Virtual Reality (VR) technology is rapidly becoming a widely utilized tool for education. The technology provides more immersive and engaging experiences for students, which can be supplemental to lesson plans in a seemingly limitless variety of subjects. Governments around the world have taken note of the potential of VR that is thoughtfully integrated into the curriculum, so why not try it out in your classrooms?
VR technology is now attainable for many schools and there are lots of educators who have tested or integrated it already. So, if you’re ready to get started read on!
Get the Gear
All that is required for your students to experience VR are VR viewers and compatible cell phones to place in them. Acquiring the gear required for a whole classroom set of VR tech is not cheap, but thanks to the advent of simple viewers and more affordable cell phones, it has become achievable for many. The phones must have an accelerometer and gyroscope to be compatible, which many mid-priced smartphones have.
While cardboard viewers are by far the most affordable option that can even be found for as low as $5 each, you will likely find that these will not last long in a classroom environment. A more durable plastic viewer such as the Mattel View-Master or Homido Grab VR will be a better investment.
VR “kits”, which bundle all of this together for schools along with a teacher tablet to control the content and often a wireless router, charging bank, and a case can be purchased from various educational resellers. A kit like this for 30 students costs about $9,500 from Best Buy Education. It can be convenient to purchase these packages because it takes the work out of piecing the items together and typically comes with support from the reseller. If you don’t have that in the budget, don’t worry, you can get these items for less with a little more effort.
Achieve Learning Objectives
To harness the power of virtual reality you must search for apps that will help you achieve your learning objectives. To help provide you with some inspiration, a few examples of how other teachers are using virtual reality in their classrooms are listed below:
- Field Trips: Applications such as Google Expeditions, Sites VR, and Titans of Space let students immerse themselves in virtual tours of museums and landmarks across the globe as well as throughout outer space—all without leaving the classroom.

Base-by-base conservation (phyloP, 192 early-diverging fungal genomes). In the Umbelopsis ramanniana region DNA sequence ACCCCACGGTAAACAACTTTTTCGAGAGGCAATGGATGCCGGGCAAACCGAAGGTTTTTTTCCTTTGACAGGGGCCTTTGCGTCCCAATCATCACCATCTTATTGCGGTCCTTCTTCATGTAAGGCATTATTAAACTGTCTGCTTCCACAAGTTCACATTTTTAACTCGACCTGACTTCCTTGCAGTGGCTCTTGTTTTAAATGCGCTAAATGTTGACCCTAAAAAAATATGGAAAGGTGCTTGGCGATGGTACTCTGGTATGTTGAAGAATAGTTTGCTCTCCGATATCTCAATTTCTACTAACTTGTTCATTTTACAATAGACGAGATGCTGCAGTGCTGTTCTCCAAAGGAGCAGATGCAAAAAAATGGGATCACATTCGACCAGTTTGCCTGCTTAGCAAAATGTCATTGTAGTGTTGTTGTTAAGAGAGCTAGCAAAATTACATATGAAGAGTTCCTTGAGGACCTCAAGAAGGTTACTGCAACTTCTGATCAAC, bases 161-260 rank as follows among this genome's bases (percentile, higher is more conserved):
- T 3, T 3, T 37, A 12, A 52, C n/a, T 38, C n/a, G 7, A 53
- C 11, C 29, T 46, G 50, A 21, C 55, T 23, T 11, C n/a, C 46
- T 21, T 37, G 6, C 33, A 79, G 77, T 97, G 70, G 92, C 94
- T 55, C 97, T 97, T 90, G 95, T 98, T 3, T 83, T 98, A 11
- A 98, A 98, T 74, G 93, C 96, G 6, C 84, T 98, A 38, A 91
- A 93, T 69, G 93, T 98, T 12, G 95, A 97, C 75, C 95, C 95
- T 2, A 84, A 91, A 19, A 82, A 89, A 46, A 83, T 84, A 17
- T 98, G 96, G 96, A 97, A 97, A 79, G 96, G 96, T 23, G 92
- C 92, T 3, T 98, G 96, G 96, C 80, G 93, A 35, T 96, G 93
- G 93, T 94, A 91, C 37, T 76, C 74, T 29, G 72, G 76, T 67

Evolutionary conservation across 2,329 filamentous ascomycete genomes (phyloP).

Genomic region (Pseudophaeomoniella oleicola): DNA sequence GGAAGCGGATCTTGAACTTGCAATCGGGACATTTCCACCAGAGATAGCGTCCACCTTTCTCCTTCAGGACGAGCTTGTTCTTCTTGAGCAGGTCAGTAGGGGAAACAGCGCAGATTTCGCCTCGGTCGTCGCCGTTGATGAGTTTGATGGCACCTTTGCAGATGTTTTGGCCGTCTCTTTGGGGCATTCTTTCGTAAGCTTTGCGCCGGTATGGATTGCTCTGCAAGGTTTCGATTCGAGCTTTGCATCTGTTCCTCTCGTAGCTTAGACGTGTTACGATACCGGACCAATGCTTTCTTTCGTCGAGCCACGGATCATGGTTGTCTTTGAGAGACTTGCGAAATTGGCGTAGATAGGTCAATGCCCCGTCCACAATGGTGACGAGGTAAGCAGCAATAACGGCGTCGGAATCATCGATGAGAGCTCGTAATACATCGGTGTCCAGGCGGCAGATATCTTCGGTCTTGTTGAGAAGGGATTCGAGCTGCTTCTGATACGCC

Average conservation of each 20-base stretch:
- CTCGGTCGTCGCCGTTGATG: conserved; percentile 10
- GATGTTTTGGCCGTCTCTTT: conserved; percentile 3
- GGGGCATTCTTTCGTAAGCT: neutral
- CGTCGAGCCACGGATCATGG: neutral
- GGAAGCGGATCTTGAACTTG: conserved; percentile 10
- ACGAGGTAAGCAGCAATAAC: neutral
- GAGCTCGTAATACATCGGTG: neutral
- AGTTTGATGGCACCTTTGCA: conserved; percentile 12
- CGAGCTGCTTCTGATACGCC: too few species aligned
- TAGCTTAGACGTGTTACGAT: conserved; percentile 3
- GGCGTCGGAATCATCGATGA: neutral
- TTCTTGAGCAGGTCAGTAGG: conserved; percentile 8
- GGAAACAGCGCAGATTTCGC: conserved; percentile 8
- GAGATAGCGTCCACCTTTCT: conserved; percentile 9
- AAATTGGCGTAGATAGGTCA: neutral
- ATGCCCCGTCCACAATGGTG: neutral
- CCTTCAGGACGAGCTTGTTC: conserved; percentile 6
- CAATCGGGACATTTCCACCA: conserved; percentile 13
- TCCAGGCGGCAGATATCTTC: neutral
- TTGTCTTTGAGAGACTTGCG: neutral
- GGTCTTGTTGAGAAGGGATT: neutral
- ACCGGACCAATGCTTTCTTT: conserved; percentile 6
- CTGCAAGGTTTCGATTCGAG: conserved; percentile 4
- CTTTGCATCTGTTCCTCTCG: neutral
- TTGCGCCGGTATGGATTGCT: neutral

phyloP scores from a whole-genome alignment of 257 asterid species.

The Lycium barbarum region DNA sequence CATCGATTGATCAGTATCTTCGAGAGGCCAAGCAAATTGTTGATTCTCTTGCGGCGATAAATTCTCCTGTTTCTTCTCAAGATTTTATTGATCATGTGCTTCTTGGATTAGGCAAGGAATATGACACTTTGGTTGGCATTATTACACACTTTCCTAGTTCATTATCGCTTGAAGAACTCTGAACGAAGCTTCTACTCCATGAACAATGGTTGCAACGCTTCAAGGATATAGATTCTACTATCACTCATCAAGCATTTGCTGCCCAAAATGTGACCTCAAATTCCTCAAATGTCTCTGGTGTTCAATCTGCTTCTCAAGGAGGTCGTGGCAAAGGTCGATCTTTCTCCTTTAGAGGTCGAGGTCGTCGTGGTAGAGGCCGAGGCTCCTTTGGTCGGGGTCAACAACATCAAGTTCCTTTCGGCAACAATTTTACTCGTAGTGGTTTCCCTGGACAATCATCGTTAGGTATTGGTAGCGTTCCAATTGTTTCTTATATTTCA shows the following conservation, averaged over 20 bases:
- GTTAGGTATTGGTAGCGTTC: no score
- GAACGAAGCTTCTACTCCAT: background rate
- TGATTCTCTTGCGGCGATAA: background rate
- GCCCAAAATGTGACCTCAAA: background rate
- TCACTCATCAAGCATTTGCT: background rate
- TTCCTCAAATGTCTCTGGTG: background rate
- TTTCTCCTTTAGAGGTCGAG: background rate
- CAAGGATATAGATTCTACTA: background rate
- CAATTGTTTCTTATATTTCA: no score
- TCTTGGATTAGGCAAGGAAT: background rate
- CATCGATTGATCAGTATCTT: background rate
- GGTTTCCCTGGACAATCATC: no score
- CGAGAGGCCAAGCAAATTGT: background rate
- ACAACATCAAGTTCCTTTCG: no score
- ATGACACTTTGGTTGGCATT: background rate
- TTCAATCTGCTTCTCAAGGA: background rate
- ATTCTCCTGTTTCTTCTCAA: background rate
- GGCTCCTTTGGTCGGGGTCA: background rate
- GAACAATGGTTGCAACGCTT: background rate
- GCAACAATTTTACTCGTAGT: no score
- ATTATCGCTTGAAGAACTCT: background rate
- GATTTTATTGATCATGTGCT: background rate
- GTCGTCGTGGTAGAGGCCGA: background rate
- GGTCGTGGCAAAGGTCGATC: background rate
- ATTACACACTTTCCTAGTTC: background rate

- Time Travel: Make history more than words in a textbook. Immerse students in story with Discovery VR, show them hieroglyphs and Egyptian tombs with KingTut VR, and send them back in time to the prehistoric era with National Geographic’s View-Master Dinosaurs.
- “Real World” Application: Students can bring physics to life with Rollercoaster VR, practice presentations in front of crowds with Public Speaking VR, and learn a second language with Rosetta Stone.
- VR Development: Google Street View can be used to create 360 degree ‘photospheres’ of any location, allowing students to make their own expedition (see what this teacher does!).
- Career Exploration: Let students investigate career paths with apps like VR Stem Career Exploration, which give them the opportunity to identify activities they enjoy or excel at and help identify possible career pursuits for the future.
Prepare the Technology for Class Time
Technical issues can be frustrating and consume class time, so you will want to set up and test beforehand. Schools must have adequate wireless infrastructure for the streaming requirements associated with virtual reality. All of the devices must be connected to your school’s network. If the devices are being used continuously throughout the day, you should consider how they will stay charged.
Be sure to leave time for managing the technology. Devices must be charged, phones must be installed in the goggles, and the gear must be distributed to students and put away after, so all of that adds up. The headsets really should be wiped down each time they are used, especially since they come in close contact with students' eyes. They get dirty quickly as students are handling them and holding them up to their faces.
Get More Cost-Effective Charging and Storage
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